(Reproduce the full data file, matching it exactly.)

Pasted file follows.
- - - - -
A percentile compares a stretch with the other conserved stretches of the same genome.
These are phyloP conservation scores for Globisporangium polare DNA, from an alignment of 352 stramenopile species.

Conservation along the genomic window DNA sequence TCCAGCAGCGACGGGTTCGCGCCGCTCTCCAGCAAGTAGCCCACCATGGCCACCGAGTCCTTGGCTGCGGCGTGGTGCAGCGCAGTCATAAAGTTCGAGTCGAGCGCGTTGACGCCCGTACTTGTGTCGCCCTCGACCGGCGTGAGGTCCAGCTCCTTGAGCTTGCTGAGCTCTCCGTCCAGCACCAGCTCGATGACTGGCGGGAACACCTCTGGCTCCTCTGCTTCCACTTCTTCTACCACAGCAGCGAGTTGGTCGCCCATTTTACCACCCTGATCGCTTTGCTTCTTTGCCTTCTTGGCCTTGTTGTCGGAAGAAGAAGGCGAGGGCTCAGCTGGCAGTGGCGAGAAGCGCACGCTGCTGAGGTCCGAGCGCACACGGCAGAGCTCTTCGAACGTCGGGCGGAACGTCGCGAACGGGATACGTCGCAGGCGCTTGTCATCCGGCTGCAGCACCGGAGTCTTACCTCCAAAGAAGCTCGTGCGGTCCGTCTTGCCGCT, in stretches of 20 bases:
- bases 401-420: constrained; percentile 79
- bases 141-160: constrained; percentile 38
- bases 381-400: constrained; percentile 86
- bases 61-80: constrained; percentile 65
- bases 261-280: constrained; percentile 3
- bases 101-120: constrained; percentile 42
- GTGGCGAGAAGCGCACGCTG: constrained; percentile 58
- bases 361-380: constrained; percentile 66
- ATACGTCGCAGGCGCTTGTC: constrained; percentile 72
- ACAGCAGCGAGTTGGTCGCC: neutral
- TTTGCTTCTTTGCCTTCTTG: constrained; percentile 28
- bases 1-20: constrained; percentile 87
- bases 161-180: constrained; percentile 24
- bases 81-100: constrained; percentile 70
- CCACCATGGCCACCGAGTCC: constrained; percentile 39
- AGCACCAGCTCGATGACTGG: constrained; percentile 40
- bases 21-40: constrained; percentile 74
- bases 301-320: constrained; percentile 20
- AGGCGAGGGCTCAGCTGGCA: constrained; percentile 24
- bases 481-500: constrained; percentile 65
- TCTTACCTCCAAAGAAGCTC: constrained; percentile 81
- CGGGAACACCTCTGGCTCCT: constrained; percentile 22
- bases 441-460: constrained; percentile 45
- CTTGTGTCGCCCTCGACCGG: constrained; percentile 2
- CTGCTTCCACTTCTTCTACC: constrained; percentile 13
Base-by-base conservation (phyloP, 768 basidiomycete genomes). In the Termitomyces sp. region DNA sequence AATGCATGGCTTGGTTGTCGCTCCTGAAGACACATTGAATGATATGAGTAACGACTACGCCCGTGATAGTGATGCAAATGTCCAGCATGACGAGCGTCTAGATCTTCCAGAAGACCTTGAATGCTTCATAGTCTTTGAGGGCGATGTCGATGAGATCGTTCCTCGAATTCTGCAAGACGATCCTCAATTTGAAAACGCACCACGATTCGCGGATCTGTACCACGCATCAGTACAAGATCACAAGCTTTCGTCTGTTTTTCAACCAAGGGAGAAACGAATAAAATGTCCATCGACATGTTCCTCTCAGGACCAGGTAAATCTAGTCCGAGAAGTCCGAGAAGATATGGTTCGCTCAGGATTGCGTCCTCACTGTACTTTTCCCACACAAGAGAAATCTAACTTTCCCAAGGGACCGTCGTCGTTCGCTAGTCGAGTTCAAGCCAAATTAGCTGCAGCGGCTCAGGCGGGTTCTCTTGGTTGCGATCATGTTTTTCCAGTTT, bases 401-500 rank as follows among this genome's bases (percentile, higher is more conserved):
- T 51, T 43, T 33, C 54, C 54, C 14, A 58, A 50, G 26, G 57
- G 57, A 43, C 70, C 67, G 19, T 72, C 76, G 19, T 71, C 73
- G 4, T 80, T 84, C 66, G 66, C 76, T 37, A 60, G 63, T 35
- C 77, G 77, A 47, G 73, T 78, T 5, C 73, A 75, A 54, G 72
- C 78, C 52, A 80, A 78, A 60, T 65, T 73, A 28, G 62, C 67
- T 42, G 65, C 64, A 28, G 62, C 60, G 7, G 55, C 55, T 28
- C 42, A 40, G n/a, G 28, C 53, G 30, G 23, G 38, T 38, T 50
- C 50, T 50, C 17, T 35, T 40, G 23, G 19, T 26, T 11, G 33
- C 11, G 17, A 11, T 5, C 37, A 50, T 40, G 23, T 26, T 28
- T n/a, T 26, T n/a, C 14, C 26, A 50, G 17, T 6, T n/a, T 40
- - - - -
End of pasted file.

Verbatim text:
A percentile compares a stretch with the other conserved stretches of the same genome.
These are phyloP conservation scores for Globisporangium polare DNA, from an alignment of 352 stramenopile species.

Conservation along the genomic window DNA sequence TCCAGCAGCGACGGGTTCGCGCCGCTCTCCAGCAAGTAGCCCACCATGGCCACCGAGTCCTTGGCTGCGGCGTGGTGCAGCGCAGTCATAAAGTTCGAGTCGAGCGCGTTGACGCCCGTACTTGTGTCGCCCTCGACCGGCGTGAGGTCCAGCTCCTTGAGCTTGCTGAGCTCTCCGTCCAGCACCAGCTCGATGACTGGCGGGAACACCTCTGGCTCCTCTGCTTCCACTTCTTCTACCACAGCAGCGAGTTGGTCGCCCATTTTACCACCCTGATCGCTTTGCTTCTTTGCCTTCTTGGCCTTGTTGTCGGAAGAAGAAGGCGAGGGCTCAGCTGGCAGTGGCGAGAAGCGCACGCTGCTGAGGTCCGAGCGCACACGGCAGAGCTCTTCGAACGTCGGGCGGAACGTCGCGAACGGGATACGTCGCAGGCGCTTGTCATCCGGCTGCAGCACCGGAGTCTTACCTCCAAAGAAGCTCGTGCGGTCCGTCTTGCCGCT, in stretches of 20 bases:
- bases 401-420: constrained; percentile 79
- bases 141-160: constrained; percentile 38
- bases 381-400: constrained; percentile 86
- bases 61-80: constrained; percentile 65
- bases 261-280: constrained; percentile 3
- bases 101-120: constrained; percentile 42
- GTGGCGAGAAGCGCACGCTG: constrained; percentile 58
- bases 361-380: constrained; percentile 66
- ATACGTCGCAGGCGCTTGTC: constrained; percentile 72
- ACAGCAGCGAGTTGGTCGCC: neutral
- TTTGCTTCTTTGCCTTCTTG: constrained; percentile 28
- bases 1-20: constrained; percentile 87
- bases 161-180: constrained; percentile 24
- bases 81-100: constrained; percentile 70
- CCACCATGGCCACCGAGTCC: constrained; percentile 39
- AGCACCAGCTCGATGACTGG: constrained; percentile 40
- bases 21-40: constrained; percentile 74
- bases 301-320: constrained; percentile 20
- AGGCGAGGGCTCAGCTGGCA: constrained; percentile 24
- bases 481-500: constrained; percentile 65
- TCTTACCTCCAAAGAAGCTC: constrained; percentile 81
- CGGGAACACCTCTGGCTCCT: constrained; percentile 22
- bases 441-460: constrained; percentile 45
- CTTGTGTCGCCCTCGACCGG: constrained; percentile 2
- CTGCTTCCACTTCTTCTACC: constrained; percentile 13
Base-by-base conservation (phyloP, 768 basidiomycete genomes). In the Termitomyces sp. region DNA sequence AATGCATGGCTTGGTTGTCGCTCCTGAAGACACATTGAATGATATGAGTAACGACTACGCCCGTGATAGTGATGCAAATGTCCAGCATGACGAGCGTCTAGATCTTCCAGAAGACCTTGAATGCTTCATAGTCTTTGAGGGCGATGTCGATGAGATCGTTCCTCGAATTCTGCAAGACGATCCTCAATTTGAAAACGCACCACGATTCGCGGATCTGTACCACGCATCAGTACAAGATCACAAGCTTTCGTCTGTTTTTCAACCAAGGGAGAAACGAATAAAATGTCCATCGACATGTTCCTCTCAGGACCAGGTAAATCTAGTCCGAGAAGTCCGAGAAGATATGGTTCGCTCAGGATTGCGTCCTCACTGTACTTTTCCCACACAAGAGAAATCTAACTTTCCCAAGGGACCGTCGTCGTTCGCTAGTCGAGTTCAAGCCAAATTAGCTGCAGCGGCTCAGGCGGGTTCTCTTGGTTGCGATCATGTTTTTCCAGTTT, bases 401-500 rank as follows among this genome's bases (percentile, higher is more conserved):
- T 51, T 43, T 33, C 54, C 54, C 14, A 58, A 50, G 26, G 57
- G 57, A 43, C 70, C 67, G 19, T 72, C 76, G 19, T 71, C 73
- G 4, T 80, T 84, C 66, G 66, C 76, T 37, A 60, G 63, T 35
- C 77, G 77, A 47, G 73, T 78, T 5, C 73, A 75, A 54, G 72
- C 78, C 52, A 80, A 78, A 60, T 65, T 73, A 28, G 62, C 67
- T 42, G 65, C 64, A 28, G 62, C 60, G 7, G 55, C 55, T 28
- C 42, A 40, G n/a, G 28, C 53, G 30, G 23, G 38, T 38, T 50
- C 50, T 50, C 17, T 35, T 40, G 23, G 19, T 26, T 11, G 33
- C 11, G 17, A 11, T 5, C 37, A 50, T 40, G 23, T 26, T 28
- T n/a, T 26, T n/a, C 14, C 26, A 50, G 17, T 6, T n/a, T 40